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This Week's 5: The N-Word Test

May 25, 2018

Author's Note: This Week's 5 is a weekly collection of stories designed to provide insight into how racism works and serve as an easily accessible resource for people trying to have nuanced discussions about these issues. For more explanation on how This Week's 5 works and descriptions of each of the categories, click here.

 

Overt: Calling groups of people "animals" is about as old school racist as you can get without whipping out an obvious slur. That said, in addition to appealing to racists, the President releasing a report calling members of MS-13 animals in the title also has the practical function of giving police permission to treat them like, you guessed it, animals. Dehumanizing your target is a tactic of war. It's also a method for introducing profiling that only expands over time. If you're willing to allow the denial of basic human rights to gang members, then it becomes easier to do the same to innocent people you suspect of being gang members (in this case, Latinx people), and from there, anyone else considered "other." Don't take my word for it though. Ask history. Read more from Vice News.

 

 

Institutional: Institutional racism thrives on flagrant hypocrisy and exploitation of loopholes. The Trump Administration's push for "work for welfare" rules is just the latest example. These laws would require anyone receiving welfare to provide proof of employment, which is difficult, to say the least, if you're dealing with things like major illness, rampant employment discrimination, or the general struggles people have finding work between jobs. However, there's a catch. Areas with the highest unemployment can get waivers, but this just so happens to benefit mostly white, rural, conservative communities. Meanwhile poor, urban, Black and Brown communities get no such benefit because they are often surrounded by wealthier suburbs that obscure the unemployment numbers. Read more from the Root.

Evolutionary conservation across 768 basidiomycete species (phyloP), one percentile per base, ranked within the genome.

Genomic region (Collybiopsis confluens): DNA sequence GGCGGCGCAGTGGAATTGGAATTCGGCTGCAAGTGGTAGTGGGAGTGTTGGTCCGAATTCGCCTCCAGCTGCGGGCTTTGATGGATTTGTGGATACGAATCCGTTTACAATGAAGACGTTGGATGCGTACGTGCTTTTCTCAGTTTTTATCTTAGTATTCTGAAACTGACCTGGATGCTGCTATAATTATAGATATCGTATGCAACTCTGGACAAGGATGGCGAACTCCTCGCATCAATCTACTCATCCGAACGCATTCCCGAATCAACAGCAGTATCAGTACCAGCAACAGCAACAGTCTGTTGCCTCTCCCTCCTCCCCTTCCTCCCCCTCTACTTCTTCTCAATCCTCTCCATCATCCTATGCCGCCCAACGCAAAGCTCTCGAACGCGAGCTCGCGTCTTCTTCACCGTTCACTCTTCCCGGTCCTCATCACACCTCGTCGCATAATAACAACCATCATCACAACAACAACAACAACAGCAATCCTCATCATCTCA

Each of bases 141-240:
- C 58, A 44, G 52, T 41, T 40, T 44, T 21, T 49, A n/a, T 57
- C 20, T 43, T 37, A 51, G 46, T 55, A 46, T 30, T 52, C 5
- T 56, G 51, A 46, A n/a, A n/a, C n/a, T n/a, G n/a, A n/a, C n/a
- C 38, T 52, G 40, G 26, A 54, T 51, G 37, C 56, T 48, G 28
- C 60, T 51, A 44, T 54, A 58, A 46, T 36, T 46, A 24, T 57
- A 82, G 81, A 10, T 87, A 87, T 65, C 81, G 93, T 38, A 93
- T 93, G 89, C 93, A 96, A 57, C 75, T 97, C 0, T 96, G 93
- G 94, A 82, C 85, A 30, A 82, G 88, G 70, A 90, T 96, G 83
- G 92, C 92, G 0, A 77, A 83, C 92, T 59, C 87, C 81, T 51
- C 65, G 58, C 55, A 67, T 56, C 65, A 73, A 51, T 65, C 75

Critical Race Theory: Hip-hop was a culture created, nurtured, and shared with the world by predominately Black and Puerto Rican youth from the South Bronx. Over the last nearly 50 years, it has facilitated a massive cultural exchange across the globe. That exchange, among other things, has exposed the intersectionality of racial issues in Black and Asian communities. Specifically, it exposes the anti-Black racism and Orientalism that often go unspoken, yet manifest in both art and daily life. Read more from Refinery 29

 

 

History: How can we know where we're going if we don't know where we've been? While we have plenty of discussions on gentrification in Portland, the narrative of the displaced Black community is almost exclusively focused on crime and dysfunction. These narratives fit comfortably for both white supremacists and those with a white savior complex alike, but strip Black people of their humanity. What about the families, the friendships, thriving businesses, and vibrant culture? What about all the rich stories? Luckily, historians and artists are doing their part to keep these stories alive through a variety of mediums, including photo archives. Read more from the Portland Mercury.

 

 

The Fragility Breaker: I'm going to let white people in on a little secret. Whenever the opportunity arises for you to use the word nigger (or any of its variations), it's a litmus test. If you want to pass, all you have to do is not say it. Period. If you have a Black friend who gives you permission, I hate to break it to you, but that friend doesn't give a damn about you and is setting you up for failure. That friend doesn't speak for the entire Black community and the last thing you want to do is find yourself on stage for the world to see, learning that lesson the hard way. Also, don't think it gets lost on us when the same people who are silent about things like police brutality and racial profiling, are the loudest ones crying foul because they can't say nigger. Aggressively prioritizing your right to spew racial slurs over the actual lives of Black people does in fact make you a white supremacist. However, as previously mentioned, there is an easy answer to this problem. Read more from the Guardian.

 

 

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